Academic journal article Federal Communications Law Journal

The Copyright Dilemma Involving Online Service Providers: Problem Solved ... for Now

Academic journal article Federal Communications Law Journal

The Copyright Dilemma Involving Online Service Providers: Problem Solved ... for Now

Article excerpt


Much has changed in the world of communications in the last several years. A quarter century ago, the suggestion of watching year-old motion pictures at home was almost laughable. The concept of a computer that could be manufactured to fit within a room was still taking shape. Society would not see personal computers become truly prominent until the late 1980s. The notion of an Internet or World Wide Web-sized database was unthinkable.

Times have indeed changed. Year-old movies are watched on videotape, and some computers are manufactured to fit in the palm of a hand. Gone are libraries' card catalogs, as online computer terminals have replaced them. Legal research can actually be done at home. Like it or not, the Information Age is here, and its technology is advancing at a lightning-quick rate.

With the prominence and exponential growth of the World Wide Web over the last six years(1) and the increasing ease of uploading and downloading text, graphics, and software, copyright law had found itself behind the technological times.(2) Should a company that provides Internet access (online service provider or OSP) be held directly liable for the copyright infringing acts of a customer? How would an answer to that question be altered if such a company had no idea that infringing acts were taking place?

In mid-July 1997, a bill was introduced by Representative Howard Coble of North Carolina to combat this problem.(3) Over the next year, this bill was hotly debated in subcommittee hearings, with OSPs on one side and copyright holders on the other. On October 28, 1998, the Digital Millennium Copyright Act (DMCA) was enacted into law.(4) Within it lies the "Online Copyright Infringement Liability Limitation" (Title II of the DMCA(5)), the end result of the evolution of the Coble Bill. Title II is not determinant of liability, rather it provides a defense that can be applied "if the provider is found to be liable under existing principles of law."(6) As the title of the new statute indicates (referring, albeit fifteen months early, to the "Millennium"), it is exactly what the copyright law needed to maintain its relevance in today's Internet world.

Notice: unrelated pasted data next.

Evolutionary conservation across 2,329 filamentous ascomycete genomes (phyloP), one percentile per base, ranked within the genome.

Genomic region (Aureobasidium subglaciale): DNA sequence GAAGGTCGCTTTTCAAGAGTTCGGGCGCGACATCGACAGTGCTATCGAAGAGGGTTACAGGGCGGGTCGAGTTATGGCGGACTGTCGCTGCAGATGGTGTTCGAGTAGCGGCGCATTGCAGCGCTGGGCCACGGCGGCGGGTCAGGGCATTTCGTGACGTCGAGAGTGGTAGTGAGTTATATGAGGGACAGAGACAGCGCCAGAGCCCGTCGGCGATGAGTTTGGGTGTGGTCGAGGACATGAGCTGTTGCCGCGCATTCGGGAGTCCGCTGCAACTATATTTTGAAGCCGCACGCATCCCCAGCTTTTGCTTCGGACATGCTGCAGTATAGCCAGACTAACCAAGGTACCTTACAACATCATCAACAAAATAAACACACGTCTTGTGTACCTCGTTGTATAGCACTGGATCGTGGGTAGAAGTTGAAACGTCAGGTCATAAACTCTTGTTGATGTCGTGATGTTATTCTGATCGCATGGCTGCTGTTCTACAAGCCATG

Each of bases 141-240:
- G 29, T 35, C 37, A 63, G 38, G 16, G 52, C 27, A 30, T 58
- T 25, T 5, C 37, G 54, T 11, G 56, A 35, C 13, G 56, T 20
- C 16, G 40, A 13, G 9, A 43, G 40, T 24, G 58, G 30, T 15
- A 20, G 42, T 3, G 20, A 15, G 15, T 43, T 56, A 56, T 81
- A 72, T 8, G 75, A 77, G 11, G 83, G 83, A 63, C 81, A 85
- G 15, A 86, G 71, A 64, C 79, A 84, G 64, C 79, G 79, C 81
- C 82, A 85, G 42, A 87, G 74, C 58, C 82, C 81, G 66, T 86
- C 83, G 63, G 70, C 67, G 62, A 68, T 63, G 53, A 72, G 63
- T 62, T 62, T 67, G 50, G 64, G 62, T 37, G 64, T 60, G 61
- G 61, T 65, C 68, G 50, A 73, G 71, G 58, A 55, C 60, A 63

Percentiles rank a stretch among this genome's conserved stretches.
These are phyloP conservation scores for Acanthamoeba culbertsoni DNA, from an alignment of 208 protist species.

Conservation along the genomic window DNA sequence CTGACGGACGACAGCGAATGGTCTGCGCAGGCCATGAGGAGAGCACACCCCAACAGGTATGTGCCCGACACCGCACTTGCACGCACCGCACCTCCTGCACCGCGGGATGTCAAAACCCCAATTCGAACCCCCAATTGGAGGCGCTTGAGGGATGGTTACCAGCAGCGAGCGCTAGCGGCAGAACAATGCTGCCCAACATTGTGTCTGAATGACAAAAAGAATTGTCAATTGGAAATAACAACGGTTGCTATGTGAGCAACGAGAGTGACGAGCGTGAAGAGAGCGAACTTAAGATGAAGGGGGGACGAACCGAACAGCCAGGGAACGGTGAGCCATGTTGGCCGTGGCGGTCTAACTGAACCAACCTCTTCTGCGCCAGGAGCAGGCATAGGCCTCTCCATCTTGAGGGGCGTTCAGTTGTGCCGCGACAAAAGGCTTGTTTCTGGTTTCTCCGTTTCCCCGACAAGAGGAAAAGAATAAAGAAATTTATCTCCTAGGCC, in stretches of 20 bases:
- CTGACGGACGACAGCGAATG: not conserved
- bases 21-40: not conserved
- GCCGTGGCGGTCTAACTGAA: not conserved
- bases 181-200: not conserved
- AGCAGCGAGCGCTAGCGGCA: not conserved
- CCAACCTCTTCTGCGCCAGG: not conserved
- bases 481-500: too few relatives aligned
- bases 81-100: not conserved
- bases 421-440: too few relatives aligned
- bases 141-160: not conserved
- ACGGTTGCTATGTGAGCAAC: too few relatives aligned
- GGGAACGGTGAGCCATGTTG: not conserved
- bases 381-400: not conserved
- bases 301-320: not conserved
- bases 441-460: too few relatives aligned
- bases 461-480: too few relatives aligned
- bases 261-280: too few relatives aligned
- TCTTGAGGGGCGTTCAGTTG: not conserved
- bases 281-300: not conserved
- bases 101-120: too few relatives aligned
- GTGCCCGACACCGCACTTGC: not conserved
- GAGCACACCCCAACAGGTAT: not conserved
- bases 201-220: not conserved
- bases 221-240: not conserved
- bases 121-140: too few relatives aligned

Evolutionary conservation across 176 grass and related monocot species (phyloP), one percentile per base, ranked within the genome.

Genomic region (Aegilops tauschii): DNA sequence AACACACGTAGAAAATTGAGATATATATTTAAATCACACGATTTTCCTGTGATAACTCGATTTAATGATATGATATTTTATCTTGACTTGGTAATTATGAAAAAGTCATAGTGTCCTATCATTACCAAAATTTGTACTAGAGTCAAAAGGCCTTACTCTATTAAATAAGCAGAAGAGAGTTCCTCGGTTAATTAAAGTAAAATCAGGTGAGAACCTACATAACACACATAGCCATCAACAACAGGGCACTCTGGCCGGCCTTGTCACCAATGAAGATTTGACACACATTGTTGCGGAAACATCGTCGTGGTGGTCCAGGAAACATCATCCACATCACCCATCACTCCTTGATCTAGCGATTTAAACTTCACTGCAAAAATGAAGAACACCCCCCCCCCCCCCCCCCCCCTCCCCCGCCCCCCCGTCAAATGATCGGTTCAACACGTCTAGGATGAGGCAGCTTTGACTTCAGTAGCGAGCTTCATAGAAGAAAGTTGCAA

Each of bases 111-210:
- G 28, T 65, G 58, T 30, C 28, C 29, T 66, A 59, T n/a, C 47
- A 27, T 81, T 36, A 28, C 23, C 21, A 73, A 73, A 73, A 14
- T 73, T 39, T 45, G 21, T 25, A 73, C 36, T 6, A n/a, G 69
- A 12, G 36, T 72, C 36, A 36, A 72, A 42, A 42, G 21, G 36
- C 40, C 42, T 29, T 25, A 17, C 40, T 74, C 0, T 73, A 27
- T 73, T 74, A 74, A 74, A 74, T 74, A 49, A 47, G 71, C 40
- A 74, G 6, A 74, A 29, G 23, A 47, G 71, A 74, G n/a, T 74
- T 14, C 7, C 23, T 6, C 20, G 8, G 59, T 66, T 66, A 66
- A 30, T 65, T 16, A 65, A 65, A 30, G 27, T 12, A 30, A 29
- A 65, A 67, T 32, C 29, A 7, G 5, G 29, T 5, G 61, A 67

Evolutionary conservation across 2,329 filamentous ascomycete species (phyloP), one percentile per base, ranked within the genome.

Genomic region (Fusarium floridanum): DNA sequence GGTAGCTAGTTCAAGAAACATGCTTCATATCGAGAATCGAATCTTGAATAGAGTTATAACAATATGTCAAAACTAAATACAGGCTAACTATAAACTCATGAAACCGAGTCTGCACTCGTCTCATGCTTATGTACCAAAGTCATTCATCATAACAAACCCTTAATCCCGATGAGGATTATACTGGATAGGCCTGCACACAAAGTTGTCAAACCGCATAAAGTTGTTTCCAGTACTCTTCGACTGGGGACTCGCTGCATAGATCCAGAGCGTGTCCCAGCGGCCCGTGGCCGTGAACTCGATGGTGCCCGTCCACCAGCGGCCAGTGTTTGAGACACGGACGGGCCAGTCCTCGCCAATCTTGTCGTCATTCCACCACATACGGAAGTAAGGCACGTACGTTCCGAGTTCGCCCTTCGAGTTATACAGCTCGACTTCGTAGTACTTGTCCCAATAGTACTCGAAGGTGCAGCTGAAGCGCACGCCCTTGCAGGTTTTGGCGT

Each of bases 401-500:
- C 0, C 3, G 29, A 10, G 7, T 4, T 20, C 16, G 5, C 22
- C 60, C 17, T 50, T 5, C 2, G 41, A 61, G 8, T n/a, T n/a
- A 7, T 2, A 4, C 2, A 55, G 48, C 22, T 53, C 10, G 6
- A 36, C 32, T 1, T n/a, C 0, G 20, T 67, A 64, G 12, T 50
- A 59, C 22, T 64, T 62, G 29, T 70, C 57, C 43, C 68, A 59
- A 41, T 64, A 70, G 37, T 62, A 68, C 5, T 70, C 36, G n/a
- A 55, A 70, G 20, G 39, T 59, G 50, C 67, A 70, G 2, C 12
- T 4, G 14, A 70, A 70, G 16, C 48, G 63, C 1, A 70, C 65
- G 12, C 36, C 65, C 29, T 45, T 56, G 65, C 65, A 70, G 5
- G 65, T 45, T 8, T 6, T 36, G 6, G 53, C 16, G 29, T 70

This Note begins (Part II) with a basic introduction to the tort of copyright infringement generally and as applied to OSPs prior to the passage of the DMCA. This Part concludes with an analysis of whether the copyright law, as it stood, presented a problem at all. In Part III, this Note turns to Congress's solution to the "problem"--the Digital Millennium Copyright Act. It analyzes the evolution of the DMCA from the original Coble Bill through the text of the newly enacted law. It describes the concerns on both sides of the debate and illustrates how Congress kept both viewpoints in mind when composing the final draft of the DMCA. Finally, this Note turns to Title II of the DMCA, discussing specific provisions of the new law. This Note concludes that the DMCA is not "a solution in search of a problem" at all.(7) Rather, it is a necessary amendment to the copyright law, bringing it up to date as the year 2000 draws ever closer.(8)


A. Copyright Infringement Generally

Copyright infringement, briefly defined, is a violation of at least one of the six exclusive rights set out in section 106 of the Copyright Act.(9) Section 501(a) provides that should any of these rights be violated (notwithstanding defenses provided in sections 106 through 118(10)), the violating person is deemed "an infringer of the copyright or right of the author, as the case may be."(11) The policy behind the copyright law is to provide incentive to authors to create and disseminate works to the public without fear that those works will be copied and used to the credit and financial gain of someone else.

Courts divide this relatively broad definition into three categories: direct infringement, vicarious infringement, and contributory infringement. …

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